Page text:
Indoor Cycling Is No Longer Excruciatingly Boring

How technology made it fun instead.

Photo illustration by Slate. Product shot by Peloton.

For a recreational athlete who thrives outdoors, indoor workouts can be a chore. And for a spin enthusiast who loves the energy of a class environment, solo workouts can feel isolating. But when the weather turns icy and foul, an indoor, at-home workout may be the only option at your disposal. Luckily for those who prefer to get their fitness kicks by pedaling, a few new products and technologies are taking the pain out of indoor cycling. Thanks to our ubiquitous, high-speed internet connections, streaming video, and hardware improvements in indoor bike equipment, indoor cycling doesn’t suck anymore—it’s actually fun.

In recent years, the stationary bike has gotten a facelift, with high-end exercise bikes like Peloton and Flywheel bridging the gap between at-home workouts and energetic spin classes. Peloton, in particular, has enjoyed a cultlike status. Since selling its first bikes in 2014, the company has grown 200 percent each year. For about $2,000, you get a stationary, spin-style bike with customizable positioning and resistance levels. On the large touch-screen display affixed to the end of the handlebars, you can select and view different on-demand and live-streaming cycling classes. (Access to Peloton’s classes costs $39 per month.) As you pedal, stats such as your pedaling cadence, calories burned, and power output update along the bottom of the screen. For many of these indoor bike owners, the flexibility of being able to work out whenever their schedules permit is a boon, but it’s the number and variety of classes and instructors—including 14 live classes daily and more than 4,000 classes in its catalog—that draw riders in and keep them riding indoors day after day.

As a cyclist who primarily rides outdoors, I’ve gravitated toward another indoor cycling trend: the $15 per month app Zwift. It gamifies indoor cycling using stats provided by a connected trainer to influence the behavior of your on-screen avatar, which rides through the fictional cycling mecca of Watopia—or virtual renditions of real-life professional road racing circuits in places like Richmond, Virginia, and London. Besides a screen (a TV, computer, tablet, or smartphone), the trainer is the only hardware you need for Zwift beyond your own road bike. Trainers, which cost anywhere from $100 to upward of $2,000, hold your bike steady while applying resistance to your rear wheel, so you can pedal and shift normally without rolling into a wall. Newer and higher-end models emulate real-world cycling in a variety of ways, including adding resistance to simulate going uphill (based on route or training plan input from an app like Zwift) and even allowing your bike to rock gently side-to-side as you pedal.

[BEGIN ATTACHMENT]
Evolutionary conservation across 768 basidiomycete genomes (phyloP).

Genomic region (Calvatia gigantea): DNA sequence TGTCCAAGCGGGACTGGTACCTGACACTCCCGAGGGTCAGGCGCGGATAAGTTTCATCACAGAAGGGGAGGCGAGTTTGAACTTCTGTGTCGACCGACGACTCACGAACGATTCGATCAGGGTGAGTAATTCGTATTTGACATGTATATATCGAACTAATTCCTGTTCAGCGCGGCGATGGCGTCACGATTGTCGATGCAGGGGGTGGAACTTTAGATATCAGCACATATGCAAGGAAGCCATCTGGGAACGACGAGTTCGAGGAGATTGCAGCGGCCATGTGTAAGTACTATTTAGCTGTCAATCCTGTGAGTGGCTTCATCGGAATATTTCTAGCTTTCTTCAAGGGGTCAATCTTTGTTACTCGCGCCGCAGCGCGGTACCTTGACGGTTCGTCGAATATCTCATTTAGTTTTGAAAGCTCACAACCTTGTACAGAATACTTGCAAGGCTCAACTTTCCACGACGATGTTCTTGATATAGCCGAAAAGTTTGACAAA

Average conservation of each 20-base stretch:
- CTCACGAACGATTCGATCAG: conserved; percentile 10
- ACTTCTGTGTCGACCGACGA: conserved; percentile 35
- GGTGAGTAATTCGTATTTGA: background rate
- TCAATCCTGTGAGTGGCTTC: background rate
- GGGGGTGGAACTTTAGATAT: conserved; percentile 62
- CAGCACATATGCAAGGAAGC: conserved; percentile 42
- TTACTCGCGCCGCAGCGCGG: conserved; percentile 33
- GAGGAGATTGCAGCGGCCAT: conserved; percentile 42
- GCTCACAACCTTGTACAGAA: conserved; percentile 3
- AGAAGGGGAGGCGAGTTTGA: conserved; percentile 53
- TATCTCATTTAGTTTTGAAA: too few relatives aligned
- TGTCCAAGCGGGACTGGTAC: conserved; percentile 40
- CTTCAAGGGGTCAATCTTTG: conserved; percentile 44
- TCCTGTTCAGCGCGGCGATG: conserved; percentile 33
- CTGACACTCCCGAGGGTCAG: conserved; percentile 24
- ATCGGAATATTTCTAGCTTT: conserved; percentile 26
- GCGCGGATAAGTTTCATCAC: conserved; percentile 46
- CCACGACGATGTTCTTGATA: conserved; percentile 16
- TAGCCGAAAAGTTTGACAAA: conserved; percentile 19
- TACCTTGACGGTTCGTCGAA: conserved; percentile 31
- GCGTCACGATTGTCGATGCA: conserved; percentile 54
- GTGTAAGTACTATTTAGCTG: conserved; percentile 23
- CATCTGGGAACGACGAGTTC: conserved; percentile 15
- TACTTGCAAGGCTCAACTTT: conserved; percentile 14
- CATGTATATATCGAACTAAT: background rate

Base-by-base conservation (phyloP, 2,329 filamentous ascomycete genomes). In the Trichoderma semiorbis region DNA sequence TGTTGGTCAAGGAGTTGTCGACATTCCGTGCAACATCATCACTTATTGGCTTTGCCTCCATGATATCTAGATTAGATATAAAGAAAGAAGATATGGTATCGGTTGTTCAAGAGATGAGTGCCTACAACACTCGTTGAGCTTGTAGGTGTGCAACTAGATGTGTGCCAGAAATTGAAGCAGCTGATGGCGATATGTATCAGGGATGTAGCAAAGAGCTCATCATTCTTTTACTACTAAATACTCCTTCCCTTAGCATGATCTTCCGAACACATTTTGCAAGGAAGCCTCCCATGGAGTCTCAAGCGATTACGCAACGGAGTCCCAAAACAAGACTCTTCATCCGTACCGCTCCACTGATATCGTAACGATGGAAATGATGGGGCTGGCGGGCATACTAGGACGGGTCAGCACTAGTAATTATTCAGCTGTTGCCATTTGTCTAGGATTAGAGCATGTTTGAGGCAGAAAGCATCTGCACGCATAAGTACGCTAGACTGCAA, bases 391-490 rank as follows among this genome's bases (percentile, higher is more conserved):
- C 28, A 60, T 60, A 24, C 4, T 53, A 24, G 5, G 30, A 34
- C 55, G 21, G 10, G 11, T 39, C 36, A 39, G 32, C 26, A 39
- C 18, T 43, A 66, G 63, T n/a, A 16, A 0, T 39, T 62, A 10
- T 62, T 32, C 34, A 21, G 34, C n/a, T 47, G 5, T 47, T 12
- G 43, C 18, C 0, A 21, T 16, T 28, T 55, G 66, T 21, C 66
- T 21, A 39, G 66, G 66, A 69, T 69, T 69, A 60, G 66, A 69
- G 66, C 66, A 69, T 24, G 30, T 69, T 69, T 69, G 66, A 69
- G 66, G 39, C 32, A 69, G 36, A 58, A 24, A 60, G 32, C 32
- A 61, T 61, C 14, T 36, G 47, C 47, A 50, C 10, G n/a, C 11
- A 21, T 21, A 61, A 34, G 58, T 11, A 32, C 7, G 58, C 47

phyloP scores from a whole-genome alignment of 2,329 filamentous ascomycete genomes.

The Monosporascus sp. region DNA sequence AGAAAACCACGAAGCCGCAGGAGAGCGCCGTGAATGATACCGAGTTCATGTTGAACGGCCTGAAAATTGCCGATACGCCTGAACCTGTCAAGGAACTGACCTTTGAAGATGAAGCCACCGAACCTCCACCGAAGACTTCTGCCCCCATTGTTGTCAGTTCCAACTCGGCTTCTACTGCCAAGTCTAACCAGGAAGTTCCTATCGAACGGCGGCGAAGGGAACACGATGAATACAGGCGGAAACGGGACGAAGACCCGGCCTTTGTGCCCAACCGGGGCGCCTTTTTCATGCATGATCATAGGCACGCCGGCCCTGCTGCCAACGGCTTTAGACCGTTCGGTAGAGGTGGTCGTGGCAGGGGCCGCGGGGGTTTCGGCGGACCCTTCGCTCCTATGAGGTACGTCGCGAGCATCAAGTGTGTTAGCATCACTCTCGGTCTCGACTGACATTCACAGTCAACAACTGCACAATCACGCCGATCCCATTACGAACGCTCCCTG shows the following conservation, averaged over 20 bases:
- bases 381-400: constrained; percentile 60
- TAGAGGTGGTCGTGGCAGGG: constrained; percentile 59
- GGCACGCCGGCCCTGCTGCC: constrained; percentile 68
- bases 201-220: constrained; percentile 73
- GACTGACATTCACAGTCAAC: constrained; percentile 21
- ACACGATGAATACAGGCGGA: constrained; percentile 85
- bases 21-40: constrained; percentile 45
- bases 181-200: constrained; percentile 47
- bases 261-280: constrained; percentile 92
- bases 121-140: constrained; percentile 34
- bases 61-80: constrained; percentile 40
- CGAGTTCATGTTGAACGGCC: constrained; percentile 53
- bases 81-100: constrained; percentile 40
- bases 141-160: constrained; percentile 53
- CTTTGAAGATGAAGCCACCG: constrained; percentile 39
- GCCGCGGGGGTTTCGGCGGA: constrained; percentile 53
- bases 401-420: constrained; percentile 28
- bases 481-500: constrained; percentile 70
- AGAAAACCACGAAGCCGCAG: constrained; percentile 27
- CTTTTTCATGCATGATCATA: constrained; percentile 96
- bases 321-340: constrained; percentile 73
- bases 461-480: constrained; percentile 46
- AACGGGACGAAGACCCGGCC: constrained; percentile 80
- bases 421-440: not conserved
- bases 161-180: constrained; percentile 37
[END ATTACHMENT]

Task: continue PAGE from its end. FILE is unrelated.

Zwift, which launched in late 2014, has quickly amassed a following: The app’s 550,000 riders hail from 195 countries and have ridden a combined 125 million miles on the virtual platform. But while it’s on-screen environment is visually engaging and filled with scenic, high-quality graphics, that’s not the only thing that makes it such a great way to pass time indoors—it’s the app’s social connection with other riders around the globe.

“What makes Zwift different from just a trainer ride is the psychology of having other real cyclists around you in a virtual world,” said Alison Kubota, a former teammate and Zwift rider based in the San Francisco Bay Area. “That seems to get me really motivated to push harder and ride longer.” While she prefers riding outdoors, Zwift helped her fit in workouts while balancing the rigors of a full-time job. In addition to the app’s group rides, Kubota has also participated in Zwift’s virtual races and in Zwift Academy, a competitive six-week training program that rewards one lucky, talented rider with a professional contract at the end.

While Zwift offers a virtual environment for riding, other companies have gone one step further: building virtual reality experiences for indoor cyclists. With VirZoom, for example, you can ride either its stationary bike or a Life Fitness Lifecycle bike with a VR headset and pedal through a true virtual reality game. While Zwift and Peloton have a focus on fitness and competition, VirZoom aims to help you exercise without realizing it. The platform has a number of game options, from piloting an army-style helicopter and dodging missiles, to riding a winged Pegasus through the skies, to virtually driving a race car. Reviewer Zara Stone found the experience incredibly immersive, and the hardware (the VZ Bike Controller) responsive, so she barely noticed she’d pedaled her way to a sweat. The straightforward $350 indoor bike includes eight levels of pedaling resistance and 10 buttons on its handlebars for controlling in-game action—however, you’ll need to supply your own VR headset.

A few years back, I’d always opt for riding in the rain or the dark rather than trying to do a workout indoors. Even with music playing, or the TV on in front of me, it was mind-numbingly boring. While other products have made night-riding more enjoyable, indoor workouts are no longer dreadful—or dreaded. Virtual and on-screen environments, as well as gamification, have made indoor riding a fun and not-so-solo experience, and it’s great news whether you’re looking to shed some pounds or just stay fit through the winter.